within one month, bringing the matter to the attention of the Court of
          Administrative Justice for review”.
          233. On 24 June 1991, the Ninth Branch of the Court of Administrative Justice
          stated: “Due to the fact that membership in the misguided Baha'i sect, a sect
          which is considered to be outside Islam, is cause for dismissal from all
          government posts, with all that it might imply, and taking into consideration
          the fact that the complainant has not denied membership in the misguided sect,
          the Court does not find the complaint acceptable. This verdict is final”.
          234. On S May 1991, the committee in charge of administrative offences of the
          Ministry of Education and Development stated that a teacher of Ramsar had
          committed the offence of belonging to the misguided Baha'i sect, according to
          the second paragraph of article 19 of the law addressing administrative
          off ences, and sentenced him to be barred from any government posts, according
          to article 13 of the above-mentioned law. This verdict was subiect to
          investigation by the Review Committee.
          235. Incidents of harassment have been reported in the cities of Karaj and
          Aran in Kashan where Baha'is were ordered to close their stores. Baha'is are
          not officially allowed to open their own businesses. Baha'i farmers are
          denied admittance into farmers' cooperatives which are often the only source
          of credit, seeds, fertilizer and pesticides.
          236. It has recently been reported that elderly and widowed Baha'is were
          evicted from their homes. Over the years, large numbers of private and
          business properties, including homes and farms, have been arbitrarily
          confiscated from Baha'is. Many of these properties are being sold at auction
          with no consideration being given to the appeals of the Baha'is concerned.
          237. A recent document issued by the Prosecutor of the Islamic Republic of
          Iran in Tehran states that a woman “is accused of affiliation with the wayward
          Baha'i sect” and, therefore, “she has been sentenced to complete confiscation
          of all her belongings”, which are placed “under the authority of selected
          lawyers of the spiritual guardians”.
          238. On 23 May 1990, the Third Branch of the Islamic Revolutionary Court found
          a woman guilty of “belonging to the misguided Baha'i sect, of activities for
          its illegal administration, and of leaving the Islamic Republic of Iran”.
          Therefore, an order was issued “to confiscate all her belongings, whether
          known or unknown, or whether she has registered them in her name or in the
          name of others”. On 7 December 1991, the secretariat of the Court reported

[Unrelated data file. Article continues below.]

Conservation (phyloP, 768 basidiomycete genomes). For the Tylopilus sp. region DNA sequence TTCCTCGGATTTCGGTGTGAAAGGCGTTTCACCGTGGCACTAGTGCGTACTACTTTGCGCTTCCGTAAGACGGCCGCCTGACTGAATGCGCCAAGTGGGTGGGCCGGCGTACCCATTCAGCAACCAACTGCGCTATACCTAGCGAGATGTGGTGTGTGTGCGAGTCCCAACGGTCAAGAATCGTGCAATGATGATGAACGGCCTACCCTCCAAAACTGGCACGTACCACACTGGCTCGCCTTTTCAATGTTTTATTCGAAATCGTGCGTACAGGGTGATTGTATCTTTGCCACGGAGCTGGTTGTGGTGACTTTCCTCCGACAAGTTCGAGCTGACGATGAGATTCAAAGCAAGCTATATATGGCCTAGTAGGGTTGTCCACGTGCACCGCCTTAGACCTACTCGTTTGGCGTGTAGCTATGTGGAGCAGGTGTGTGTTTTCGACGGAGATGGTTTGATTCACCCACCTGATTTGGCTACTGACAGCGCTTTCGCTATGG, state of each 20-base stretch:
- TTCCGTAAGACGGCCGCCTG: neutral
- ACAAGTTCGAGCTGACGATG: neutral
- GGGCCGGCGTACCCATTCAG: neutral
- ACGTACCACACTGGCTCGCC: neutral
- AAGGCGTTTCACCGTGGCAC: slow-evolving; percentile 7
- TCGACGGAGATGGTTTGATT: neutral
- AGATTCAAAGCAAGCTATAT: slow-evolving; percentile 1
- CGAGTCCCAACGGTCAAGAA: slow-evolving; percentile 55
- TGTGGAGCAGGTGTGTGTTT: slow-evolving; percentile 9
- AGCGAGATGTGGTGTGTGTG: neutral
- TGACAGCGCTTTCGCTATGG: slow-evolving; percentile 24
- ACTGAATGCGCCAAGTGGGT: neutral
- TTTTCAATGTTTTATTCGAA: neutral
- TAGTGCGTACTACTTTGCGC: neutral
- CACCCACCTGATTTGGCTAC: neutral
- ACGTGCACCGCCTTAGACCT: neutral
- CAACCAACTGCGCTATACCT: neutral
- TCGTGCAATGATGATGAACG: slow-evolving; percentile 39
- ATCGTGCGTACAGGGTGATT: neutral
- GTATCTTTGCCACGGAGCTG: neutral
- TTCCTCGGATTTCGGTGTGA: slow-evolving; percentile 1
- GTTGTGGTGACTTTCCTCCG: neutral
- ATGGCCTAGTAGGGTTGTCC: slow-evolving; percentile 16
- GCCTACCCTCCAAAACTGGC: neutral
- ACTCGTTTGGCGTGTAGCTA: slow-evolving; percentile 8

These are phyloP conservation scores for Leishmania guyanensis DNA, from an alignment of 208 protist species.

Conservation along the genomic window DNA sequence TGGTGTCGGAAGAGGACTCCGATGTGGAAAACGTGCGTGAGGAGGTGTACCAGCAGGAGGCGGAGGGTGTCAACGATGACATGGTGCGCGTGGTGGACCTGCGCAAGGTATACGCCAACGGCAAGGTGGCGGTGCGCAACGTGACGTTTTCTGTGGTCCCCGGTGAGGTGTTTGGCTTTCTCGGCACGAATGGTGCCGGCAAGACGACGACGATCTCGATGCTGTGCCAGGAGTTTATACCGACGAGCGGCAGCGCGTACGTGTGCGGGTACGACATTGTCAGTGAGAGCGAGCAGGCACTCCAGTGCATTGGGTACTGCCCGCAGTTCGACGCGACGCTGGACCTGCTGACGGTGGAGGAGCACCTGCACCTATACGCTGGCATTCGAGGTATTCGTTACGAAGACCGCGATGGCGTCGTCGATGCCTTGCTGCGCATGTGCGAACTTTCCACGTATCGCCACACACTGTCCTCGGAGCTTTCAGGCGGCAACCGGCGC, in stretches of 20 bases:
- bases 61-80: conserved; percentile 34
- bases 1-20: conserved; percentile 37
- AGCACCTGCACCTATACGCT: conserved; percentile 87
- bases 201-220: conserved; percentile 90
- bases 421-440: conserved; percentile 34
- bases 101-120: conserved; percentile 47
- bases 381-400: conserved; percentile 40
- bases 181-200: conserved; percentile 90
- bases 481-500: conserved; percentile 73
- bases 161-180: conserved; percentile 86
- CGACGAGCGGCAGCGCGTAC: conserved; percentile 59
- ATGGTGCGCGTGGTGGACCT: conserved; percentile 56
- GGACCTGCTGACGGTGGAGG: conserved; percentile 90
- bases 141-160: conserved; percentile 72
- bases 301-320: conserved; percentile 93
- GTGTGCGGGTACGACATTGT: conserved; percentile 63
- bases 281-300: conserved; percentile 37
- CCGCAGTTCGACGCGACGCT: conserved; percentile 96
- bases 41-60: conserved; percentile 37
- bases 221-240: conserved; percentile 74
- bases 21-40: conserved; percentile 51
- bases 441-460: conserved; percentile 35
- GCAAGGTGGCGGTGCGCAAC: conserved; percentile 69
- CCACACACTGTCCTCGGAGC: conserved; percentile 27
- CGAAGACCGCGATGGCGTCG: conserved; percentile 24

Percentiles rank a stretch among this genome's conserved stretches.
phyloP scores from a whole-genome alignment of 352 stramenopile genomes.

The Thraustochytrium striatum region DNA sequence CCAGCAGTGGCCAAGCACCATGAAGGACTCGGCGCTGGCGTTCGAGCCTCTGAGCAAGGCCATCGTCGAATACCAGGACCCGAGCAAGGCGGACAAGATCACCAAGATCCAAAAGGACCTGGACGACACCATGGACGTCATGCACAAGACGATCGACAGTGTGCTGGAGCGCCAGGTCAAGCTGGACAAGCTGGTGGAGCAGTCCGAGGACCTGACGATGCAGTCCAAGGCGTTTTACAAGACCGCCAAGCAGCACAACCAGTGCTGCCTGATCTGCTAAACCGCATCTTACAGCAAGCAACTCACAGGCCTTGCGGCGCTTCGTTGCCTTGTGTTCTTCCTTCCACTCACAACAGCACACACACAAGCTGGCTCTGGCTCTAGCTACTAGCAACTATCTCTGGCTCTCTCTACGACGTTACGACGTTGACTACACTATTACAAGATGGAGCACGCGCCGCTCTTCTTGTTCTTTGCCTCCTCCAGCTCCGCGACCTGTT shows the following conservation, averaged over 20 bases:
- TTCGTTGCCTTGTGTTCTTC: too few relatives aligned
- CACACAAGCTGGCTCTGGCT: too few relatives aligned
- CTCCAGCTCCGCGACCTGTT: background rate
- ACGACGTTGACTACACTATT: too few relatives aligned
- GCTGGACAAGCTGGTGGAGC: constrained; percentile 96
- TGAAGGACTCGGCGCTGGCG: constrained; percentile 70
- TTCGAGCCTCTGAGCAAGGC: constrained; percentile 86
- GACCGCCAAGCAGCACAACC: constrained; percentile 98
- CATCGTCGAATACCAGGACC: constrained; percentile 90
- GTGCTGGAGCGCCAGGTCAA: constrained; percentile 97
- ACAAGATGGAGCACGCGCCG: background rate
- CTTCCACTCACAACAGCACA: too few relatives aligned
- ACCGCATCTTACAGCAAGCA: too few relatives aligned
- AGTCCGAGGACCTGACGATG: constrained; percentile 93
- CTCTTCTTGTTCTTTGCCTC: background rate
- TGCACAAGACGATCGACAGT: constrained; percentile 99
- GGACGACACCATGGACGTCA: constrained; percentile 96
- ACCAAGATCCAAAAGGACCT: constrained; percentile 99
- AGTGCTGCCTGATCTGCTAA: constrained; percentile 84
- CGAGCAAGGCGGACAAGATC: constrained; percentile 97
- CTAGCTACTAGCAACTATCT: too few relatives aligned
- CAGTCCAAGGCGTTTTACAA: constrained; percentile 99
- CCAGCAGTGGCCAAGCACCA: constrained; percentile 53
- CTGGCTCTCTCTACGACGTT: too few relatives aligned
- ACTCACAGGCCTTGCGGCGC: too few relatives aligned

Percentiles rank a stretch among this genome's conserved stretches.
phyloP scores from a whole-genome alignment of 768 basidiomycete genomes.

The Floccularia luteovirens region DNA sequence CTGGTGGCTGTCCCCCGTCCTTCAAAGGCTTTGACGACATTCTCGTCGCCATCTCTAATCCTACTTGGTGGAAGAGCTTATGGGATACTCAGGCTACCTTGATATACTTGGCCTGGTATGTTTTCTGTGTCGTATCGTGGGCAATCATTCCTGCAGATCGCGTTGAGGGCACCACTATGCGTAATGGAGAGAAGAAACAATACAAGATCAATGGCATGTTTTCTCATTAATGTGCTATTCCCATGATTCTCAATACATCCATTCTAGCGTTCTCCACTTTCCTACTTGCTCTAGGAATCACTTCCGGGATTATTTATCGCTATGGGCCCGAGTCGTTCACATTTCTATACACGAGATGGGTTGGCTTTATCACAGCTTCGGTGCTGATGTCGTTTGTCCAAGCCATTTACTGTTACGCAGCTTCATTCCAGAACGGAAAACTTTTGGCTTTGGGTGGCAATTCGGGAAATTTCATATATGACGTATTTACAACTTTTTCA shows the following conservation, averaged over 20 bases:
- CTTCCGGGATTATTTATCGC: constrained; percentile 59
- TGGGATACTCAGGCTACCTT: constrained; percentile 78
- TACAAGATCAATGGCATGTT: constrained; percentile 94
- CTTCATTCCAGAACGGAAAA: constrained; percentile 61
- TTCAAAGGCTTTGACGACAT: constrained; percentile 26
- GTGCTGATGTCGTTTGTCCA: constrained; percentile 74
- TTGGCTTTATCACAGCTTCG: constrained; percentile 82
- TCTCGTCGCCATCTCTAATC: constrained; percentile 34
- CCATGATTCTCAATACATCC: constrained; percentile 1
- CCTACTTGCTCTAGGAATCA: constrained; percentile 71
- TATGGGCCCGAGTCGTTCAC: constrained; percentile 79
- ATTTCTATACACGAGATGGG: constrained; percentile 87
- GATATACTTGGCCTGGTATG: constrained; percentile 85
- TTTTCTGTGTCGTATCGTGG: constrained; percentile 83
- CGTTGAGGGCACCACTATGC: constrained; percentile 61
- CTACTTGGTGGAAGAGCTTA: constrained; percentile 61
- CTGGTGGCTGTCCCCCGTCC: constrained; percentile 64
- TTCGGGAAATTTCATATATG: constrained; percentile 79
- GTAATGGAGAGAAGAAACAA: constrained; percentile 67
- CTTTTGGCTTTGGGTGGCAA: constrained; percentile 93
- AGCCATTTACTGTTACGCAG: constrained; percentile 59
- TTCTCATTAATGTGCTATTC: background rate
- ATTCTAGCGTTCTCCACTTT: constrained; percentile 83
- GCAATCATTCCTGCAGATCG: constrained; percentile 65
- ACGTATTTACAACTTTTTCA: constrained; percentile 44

that “all her belongings were put at the disposal of the appointed Trustees of
          the Institution of Religious Leadership, following the decree of the Nation's
          Imam, sanctified be his noble Being”.
          239. It was further reported that Baha'i-owned holy places, historical sites,
          cemeteries, administrative centres and other assets, seized mostly in 1979,
          remain confiscated or have been destroyed. Having access only to those
          cemeteries which the Government has designated for them, Baha'is in many
          localities experience difficulties in burying their dead. It was further
        
          
          E / CN. 4 / 1993 / 4 1
          page 44
          alleged that Baha'is are not permitted to mark the graves of their fellow
          Baha'is, making it almost impossible to identify the graves of their loved
          ones.
          240. The most recent wave of persecution is said to have profoundly affected a
          whole generation of Baha'is in the Islamic Republic of Iran. Reportedly, they
          have been repeatedly offered relief from persecution if they were prepared to
          recant their faith.
          241. It was further reported that Baha'is are not free to leave the Islamic
          Republic of Iran, as it is almost impossible for them to obtain passports.
          242. Kevhan newspaper published on 22 January 1992 an article which stated:
          “One of the malor intrigues of the West to continue their domination of
          the Islamic communities has been the creation of trivial sects, Baha'ism
          and Vahhabism being two such examples From the beginning of its
          appearance, Baha'ism has been an instrument of Western imperialism in the
          Islamic countries, especially in the Islamic Republic of Iran, in order
          to create religious dissension and to weaken the religious faith and
          fervour of the people Relations with Israel, spying for Zionists,